California, 1870s. The cowboy Lincoln 'Linc' Bartlett finds out there's a slave auction of Chinese women in San Francisco and he intervenes and purchases the Chinese Kim Sung from the ...
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Based on a true story, this compelling drama relates the difficulties of a young woman married to a Japanese diplomat during World War II, victim of suspicion and animosity from her husband's government.
In this allegory on capitalism, director of a known car corporation invites one of his employees to his country villa to give him the good news. He just got promoted. However, the old man is not what he seems and promotion has a price.
Story 1 : "The Thirteenth Night". Seki turns up at her parents' house in the dead of night, where she breaks down and says she cannot continue to live with her husband, a rich man to whom ... See full summary »
When an international casino crime ring is planning a big score at a fixed roulette game, the casino police enlists the help of Jeff Miller, an alcoholic croupier, to nab the bad guys. Jeff... See full summary »
California, 1870s. The cowboy Lincoln 'Linc' Bartlett finds out there's a slave auction of Chinese women in San Francisco and he intervenes and purchases the Chinese Kim Sung from the auction with the intent of setting her free. But it doesn't occur to Linc that setting her free isn't enough. Where is she going to go? Kim doesn't speak English and she's just going to be exploited by somebody else. Linc takes Kim home to serve as a housekeeper. Ma Bartlett Linc's mother, is not happy that a Chinese girl is living in her home, and even less happy when Kim and her son fall in love. Their affair also arouses the jealousy of Cheng Lu, a Chinese immigrant.Written by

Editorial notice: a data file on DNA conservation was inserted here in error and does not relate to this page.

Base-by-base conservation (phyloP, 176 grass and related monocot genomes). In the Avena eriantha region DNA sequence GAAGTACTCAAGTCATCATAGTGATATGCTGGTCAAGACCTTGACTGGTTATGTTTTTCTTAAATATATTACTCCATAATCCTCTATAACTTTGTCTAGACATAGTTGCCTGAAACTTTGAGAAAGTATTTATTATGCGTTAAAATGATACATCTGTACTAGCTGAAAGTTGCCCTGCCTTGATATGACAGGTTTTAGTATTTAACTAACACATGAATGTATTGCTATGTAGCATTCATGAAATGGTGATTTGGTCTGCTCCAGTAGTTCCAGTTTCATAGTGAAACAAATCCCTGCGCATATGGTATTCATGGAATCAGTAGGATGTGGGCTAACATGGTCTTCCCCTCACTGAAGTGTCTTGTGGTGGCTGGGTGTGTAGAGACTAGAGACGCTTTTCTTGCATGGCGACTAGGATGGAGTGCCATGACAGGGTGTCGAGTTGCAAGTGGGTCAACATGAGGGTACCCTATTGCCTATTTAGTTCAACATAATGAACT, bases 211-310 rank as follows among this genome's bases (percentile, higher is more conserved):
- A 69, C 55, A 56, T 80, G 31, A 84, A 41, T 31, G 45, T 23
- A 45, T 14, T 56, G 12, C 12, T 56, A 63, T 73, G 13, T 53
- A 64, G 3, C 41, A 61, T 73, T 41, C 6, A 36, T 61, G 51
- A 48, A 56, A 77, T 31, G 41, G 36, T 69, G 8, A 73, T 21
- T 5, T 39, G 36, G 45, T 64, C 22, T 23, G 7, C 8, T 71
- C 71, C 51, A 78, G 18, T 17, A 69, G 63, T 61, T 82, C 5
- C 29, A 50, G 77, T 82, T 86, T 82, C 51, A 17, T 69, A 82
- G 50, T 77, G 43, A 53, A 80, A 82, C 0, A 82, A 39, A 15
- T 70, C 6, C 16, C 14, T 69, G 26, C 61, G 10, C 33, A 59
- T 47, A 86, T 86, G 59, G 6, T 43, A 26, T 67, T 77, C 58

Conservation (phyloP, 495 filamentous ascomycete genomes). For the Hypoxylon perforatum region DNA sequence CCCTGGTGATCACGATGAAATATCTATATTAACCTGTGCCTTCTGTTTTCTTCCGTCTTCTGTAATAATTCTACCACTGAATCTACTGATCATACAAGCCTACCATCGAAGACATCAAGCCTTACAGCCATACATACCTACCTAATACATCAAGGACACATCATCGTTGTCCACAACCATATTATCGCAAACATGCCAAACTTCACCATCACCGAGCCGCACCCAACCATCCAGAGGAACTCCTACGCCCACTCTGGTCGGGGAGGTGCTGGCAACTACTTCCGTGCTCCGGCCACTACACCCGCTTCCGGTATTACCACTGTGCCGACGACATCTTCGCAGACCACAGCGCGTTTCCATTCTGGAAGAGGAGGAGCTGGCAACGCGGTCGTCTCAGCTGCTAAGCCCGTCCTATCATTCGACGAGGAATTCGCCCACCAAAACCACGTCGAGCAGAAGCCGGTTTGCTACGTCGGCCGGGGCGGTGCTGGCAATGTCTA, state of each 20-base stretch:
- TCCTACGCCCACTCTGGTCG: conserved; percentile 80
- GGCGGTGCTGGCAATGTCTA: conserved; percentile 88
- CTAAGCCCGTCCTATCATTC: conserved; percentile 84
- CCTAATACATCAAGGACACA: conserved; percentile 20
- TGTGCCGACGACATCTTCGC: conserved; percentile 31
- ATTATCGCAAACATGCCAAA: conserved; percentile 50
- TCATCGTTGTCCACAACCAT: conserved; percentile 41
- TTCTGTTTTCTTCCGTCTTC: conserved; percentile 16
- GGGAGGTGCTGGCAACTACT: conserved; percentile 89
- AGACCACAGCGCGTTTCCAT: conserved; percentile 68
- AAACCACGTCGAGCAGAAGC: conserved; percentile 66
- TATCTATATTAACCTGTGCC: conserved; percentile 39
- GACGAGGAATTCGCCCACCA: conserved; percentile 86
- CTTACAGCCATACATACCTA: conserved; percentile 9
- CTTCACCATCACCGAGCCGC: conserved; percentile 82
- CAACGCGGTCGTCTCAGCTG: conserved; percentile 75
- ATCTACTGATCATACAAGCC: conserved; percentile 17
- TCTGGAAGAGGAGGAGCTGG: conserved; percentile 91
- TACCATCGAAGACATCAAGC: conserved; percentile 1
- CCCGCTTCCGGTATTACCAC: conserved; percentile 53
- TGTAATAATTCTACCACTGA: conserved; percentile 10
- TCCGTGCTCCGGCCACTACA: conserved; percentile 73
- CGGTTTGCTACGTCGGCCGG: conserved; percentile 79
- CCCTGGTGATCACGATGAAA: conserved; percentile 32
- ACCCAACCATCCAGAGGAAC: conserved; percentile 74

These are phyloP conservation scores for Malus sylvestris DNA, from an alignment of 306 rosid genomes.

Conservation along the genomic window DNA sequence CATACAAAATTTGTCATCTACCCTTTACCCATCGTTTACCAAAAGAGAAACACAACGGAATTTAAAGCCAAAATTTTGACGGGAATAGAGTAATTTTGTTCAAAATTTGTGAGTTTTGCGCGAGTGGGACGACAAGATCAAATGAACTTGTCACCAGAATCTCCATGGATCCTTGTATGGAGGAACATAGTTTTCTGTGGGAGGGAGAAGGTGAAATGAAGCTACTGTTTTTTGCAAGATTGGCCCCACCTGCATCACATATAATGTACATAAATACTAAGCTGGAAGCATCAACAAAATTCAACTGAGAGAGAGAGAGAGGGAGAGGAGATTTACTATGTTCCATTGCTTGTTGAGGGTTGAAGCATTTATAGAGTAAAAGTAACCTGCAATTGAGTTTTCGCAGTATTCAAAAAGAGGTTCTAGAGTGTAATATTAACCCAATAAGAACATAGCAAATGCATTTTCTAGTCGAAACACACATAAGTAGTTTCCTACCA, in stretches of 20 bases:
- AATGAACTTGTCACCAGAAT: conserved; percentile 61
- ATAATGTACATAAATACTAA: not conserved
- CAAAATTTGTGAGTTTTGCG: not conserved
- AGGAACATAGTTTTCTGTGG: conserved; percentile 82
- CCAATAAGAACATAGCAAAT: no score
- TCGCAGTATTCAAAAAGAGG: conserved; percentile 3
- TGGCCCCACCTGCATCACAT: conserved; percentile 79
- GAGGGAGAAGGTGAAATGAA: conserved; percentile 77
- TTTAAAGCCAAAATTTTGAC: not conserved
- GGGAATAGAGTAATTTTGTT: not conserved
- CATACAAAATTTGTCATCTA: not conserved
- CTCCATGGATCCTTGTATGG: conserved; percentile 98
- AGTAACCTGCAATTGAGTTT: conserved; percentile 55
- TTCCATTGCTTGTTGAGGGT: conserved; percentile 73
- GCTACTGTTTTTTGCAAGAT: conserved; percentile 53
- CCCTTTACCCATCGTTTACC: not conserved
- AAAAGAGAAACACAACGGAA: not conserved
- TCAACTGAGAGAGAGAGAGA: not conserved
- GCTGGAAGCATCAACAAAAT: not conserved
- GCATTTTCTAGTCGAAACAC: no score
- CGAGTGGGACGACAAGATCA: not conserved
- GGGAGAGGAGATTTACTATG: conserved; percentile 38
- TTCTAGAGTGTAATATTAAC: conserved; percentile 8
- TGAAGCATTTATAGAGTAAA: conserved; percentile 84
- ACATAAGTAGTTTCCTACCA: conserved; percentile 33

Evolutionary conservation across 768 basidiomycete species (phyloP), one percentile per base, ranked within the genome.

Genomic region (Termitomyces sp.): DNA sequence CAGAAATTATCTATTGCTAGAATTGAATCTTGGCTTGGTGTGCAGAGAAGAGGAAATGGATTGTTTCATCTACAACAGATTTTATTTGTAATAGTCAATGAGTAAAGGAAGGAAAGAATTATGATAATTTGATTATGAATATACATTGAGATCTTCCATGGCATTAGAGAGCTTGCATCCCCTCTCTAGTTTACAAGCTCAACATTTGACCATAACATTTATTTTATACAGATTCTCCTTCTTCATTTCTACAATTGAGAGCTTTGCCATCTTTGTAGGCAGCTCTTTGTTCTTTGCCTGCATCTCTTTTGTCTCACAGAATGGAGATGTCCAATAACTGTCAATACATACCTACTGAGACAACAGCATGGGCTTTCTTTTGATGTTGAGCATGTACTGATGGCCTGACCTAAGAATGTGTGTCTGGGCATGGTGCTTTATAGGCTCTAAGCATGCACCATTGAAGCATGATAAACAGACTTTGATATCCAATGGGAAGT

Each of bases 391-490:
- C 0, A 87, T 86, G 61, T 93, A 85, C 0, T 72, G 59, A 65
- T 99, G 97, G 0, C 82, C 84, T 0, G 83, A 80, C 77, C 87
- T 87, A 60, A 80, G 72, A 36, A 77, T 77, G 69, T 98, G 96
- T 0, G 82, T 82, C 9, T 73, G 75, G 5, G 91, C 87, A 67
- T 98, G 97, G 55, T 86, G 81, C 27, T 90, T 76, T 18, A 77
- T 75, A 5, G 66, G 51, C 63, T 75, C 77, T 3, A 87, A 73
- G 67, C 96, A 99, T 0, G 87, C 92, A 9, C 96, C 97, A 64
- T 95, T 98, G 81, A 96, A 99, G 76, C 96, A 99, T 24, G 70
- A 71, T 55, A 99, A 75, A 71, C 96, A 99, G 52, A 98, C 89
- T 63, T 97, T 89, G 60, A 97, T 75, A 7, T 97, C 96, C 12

Nobu McCarthy's knee-length white dress might have looked stylish in 1960 when the film was made, but would have been totally inappropriate and unacceptable in the 1870's time frame in which the film is taking place. See more »
Walk Like A Dragon Presents a Challenging Theme in a New Land.
Multi talented Australian writer/director James Clavel, for his second Hollywood feature, picked an interesting historical situation and fascinating hand picked international cast to bring his story to life. His characters are rich and varied and well defined, mixing a multinational group of people brought together in the developing days of the west.
It's been said Mr. Clavel had difficulty deciding on the right way to finish, so shot two alternate endings and at one stage both ran simultaneously in two Cinemas. The ending presented on TCM was regarded as the strongest and was adopted for the subsequent world market release. Award Winner Loyal Griggs (Shane) provides the fine B/W photography with Paul Dunlap's lovely music score blending perfectly. It's a thoughtful look at a young nation in its formative years and makes for a better than average mild budget western.
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